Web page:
How to Save an Aloe Plant with Yellow Leaves


How to save an aloe plant with yellow leaves

Is your once beautifully green aloe plant turning yellow? Do not worry, as this is a problem I have seen many times in my job as a plant manager at a commercial garden center, and in this article, I share my knowledge gained from hands-on experience of how to save a yellowing aloe…

Yellow aloe leaves can indicate the aloe’s roots suffer from root rot because of overwatering and poor drainage. Aloe plants are drought-resistant and need the potting soil to dry out between bouts of watering. Aloe leaves can also turn yellow due to too much direct sunlight.

I have learned that to save an aloe with yellow leaves, we need to mimic the conditions of its native environment by reducing the watering frequency, repotting the aloe in gritty, well-draining soil, and cutting any yellow leaves back to the base with a sharp pair of pruners.

Keep reading for my guide on how I save dying yellow aloe plants…

Why are my Aloe Plants Turning Yellow, Soft, and Mushy?

  • Symptoms. Leaves turn yellow, with a translucent hue and a soft and mushy texture. Leaves also turn yellow and brown.
  • Causes. Root rot and leaf rot due to overwatering and poor drainage.

To save our aloes, it is important that we understand how they grow in the wild…

Aloe plants are native to Africa and the Arabian Peninsula, where they thrive in hot and dry climates, growing in gritty, well-draining soils that do not retain much moisture with low humidity.

To cope with these conditions, aloe plants have many adaptations to cope with drought, most notably by storing moisture in their thick, fleshy leaves.

Due to the fact that aloe plants have specifically adapted to resist drought, they do not tolerate damp conditions. They are very susceptible to developing leaf or root rot, which turns the leaves a translucent yellow with a soft, mushy texture.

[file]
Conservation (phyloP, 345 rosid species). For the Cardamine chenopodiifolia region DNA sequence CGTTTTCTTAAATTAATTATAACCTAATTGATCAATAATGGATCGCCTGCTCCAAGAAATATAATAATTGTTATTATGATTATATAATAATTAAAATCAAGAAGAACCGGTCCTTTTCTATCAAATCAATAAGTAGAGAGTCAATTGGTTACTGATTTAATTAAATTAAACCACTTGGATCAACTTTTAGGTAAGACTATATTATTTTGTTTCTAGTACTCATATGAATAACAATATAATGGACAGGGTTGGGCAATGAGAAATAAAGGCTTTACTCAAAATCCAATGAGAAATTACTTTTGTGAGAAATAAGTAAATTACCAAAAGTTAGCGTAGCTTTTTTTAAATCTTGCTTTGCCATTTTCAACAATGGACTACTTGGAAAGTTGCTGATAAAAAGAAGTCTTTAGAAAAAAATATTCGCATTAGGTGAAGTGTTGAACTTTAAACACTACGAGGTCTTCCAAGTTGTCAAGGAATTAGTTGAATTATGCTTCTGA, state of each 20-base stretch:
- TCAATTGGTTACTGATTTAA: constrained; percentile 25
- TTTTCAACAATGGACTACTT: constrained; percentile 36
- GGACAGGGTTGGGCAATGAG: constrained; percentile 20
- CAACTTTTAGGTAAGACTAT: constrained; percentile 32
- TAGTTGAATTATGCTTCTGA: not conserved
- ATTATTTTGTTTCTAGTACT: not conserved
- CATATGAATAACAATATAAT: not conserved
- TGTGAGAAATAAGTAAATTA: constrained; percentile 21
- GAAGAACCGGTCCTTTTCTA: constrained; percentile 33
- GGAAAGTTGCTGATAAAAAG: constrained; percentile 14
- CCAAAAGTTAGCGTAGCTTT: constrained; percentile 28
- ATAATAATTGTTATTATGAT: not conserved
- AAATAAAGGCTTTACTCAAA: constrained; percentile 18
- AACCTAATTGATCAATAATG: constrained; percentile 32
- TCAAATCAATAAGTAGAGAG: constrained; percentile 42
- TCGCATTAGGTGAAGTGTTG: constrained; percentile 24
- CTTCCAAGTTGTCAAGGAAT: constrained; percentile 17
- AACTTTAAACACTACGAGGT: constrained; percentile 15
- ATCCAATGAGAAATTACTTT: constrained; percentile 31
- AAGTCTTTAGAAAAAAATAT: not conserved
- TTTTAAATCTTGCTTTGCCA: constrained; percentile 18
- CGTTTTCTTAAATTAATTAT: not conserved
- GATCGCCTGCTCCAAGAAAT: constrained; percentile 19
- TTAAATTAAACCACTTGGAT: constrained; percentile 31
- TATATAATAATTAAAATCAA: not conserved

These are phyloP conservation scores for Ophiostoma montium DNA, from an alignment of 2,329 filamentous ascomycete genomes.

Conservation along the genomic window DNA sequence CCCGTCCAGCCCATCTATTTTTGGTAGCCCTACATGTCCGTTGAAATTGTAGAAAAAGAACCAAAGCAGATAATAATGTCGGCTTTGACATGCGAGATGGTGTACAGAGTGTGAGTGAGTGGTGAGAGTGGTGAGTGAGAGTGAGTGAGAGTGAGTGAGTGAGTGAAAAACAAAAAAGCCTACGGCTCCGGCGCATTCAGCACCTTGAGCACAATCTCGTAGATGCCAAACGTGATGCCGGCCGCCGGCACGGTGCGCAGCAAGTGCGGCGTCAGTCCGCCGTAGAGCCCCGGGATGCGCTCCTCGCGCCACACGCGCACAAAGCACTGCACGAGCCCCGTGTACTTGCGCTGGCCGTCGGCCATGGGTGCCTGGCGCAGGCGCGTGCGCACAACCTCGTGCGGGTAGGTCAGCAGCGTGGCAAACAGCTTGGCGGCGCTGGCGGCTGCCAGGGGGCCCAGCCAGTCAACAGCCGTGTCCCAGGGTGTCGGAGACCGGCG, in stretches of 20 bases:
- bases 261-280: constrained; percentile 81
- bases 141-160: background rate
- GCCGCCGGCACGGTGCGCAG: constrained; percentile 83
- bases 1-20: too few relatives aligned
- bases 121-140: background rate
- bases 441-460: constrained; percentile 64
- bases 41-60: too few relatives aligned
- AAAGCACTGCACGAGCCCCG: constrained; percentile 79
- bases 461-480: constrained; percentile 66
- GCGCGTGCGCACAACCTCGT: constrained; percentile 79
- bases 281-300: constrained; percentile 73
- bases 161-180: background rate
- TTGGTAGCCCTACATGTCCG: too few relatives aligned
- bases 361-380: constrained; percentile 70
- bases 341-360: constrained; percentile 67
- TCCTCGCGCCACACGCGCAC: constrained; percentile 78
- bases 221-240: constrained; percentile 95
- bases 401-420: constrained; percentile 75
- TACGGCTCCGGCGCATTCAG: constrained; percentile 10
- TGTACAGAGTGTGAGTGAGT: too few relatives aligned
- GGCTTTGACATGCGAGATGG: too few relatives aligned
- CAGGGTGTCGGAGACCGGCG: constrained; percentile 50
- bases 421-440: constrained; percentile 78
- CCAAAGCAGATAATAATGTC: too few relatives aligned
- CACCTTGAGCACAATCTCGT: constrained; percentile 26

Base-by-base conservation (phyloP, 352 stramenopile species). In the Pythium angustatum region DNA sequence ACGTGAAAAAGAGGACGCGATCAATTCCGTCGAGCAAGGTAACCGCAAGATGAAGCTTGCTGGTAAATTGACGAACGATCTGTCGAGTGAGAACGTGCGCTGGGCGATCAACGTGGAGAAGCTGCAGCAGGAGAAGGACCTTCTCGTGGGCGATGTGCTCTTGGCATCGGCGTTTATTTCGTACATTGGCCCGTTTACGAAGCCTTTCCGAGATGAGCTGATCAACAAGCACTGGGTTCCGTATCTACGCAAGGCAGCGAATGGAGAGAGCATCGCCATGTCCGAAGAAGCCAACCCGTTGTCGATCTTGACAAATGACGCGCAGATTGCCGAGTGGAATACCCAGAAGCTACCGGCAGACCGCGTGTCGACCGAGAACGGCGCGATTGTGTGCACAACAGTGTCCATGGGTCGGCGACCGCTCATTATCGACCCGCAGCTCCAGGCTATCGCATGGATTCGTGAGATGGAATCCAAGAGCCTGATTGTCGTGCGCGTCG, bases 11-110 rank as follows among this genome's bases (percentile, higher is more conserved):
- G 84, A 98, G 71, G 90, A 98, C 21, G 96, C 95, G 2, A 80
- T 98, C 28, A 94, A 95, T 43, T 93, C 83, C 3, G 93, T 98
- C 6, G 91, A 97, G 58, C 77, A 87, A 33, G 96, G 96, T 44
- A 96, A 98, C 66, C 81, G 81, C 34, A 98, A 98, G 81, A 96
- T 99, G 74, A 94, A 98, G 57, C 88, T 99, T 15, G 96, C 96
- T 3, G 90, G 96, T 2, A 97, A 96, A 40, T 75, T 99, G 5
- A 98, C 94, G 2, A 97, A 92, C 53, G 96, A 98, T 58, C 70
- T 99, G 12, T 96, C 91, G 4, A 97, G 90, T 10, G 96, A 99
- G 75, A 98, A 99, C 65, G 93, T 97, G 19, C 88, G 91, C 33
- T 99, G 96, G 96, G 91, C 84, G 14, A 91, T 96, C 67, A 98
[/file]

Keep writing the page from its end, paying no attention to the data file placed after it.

A classic mistake I see is planting or repotting aloe plants in ordinary potting soil, which retains too much moisture for aloe plants to tolerate and lacks the porous structure that allows excess water to drain away from the roots efficiently.

In addition to this watering aloe plants are adapted to a -deluge of rainfall followed by drought- cycle of watering and soil moisture.

If we do not replicate this cycle of water in our home and water too frequently, then the soil does not dry out between bouts of watering, which promotes the conditions for root rot and turns the leaves yellow with a soft, mushy texture and often I find a drooping appearance.

How to Save Aloe Plants with Yellow, Soft Leaves

I save aloe plants with yellow leaves by only watering when the potting soil has dried out completely and planting aloes in gritty, well-draining soil that allows water to drain away from the roots quickly…

  • Scale back the watering until the soil has dried out completely. I have discovered that there are several factors that affect exactly how often you should water your aloe plants, such as the maturity of the plant, the size of the pot, and the climate, so it is difficult to give precise advice on how often to water aloe as it can vary. However…

My favourite method to establish the correct watering schedule for aloe plants according to your conditions,is to feel the soil at the base of the pot through the drainage hole in the base. If feels damp then I delay watering for a few days. If the soil feels dry then this is the perfect time for watering.

  • After you have let the aloe soil dry out for a few days, take the aloe out of the pot and inspect the roots. Healthy roots should feel firm and appear white (or somewhat brown due to discoloration from the soil), whereas diseased roots look brown, feel mushy, and have an unpleasant smell.
  • Cut any diseased roots back with a sharp pair of pruners back to healthy growth to prevent the rot from spreading. I must stress the importance of wiping the blades of the pruners after each cut with a cloth soaked in disinfectant to prevent the spreading of fungal pathogens from diseased roots to otherwise healthy tissue.
  • Once you have cut away the roots, remove any leaves that have turned yellow and brown/translucent by cutting them back to the base of the aloe with a sharp pruning tool to prevent the rotting areas from spreading. I know this may look drastic, but I find the wounds should be callous over in the next day or so.

Sometimes, I have observed aloe leaves that have turned yellow and soft can sometimes revive without cutting the leaves back if you address the environmental problems of overwatering and poor drainage, but I would always recommend cutting these rotting areas back as they have a propensity to spread.

  • Wash any excess soil away from around the roots (as the soil can harbor fungal pathogens that could reinfect your aloe) and re-pot your aloe. Wash the pot out with disinfectant, as the pot can also carry fungal pathogens.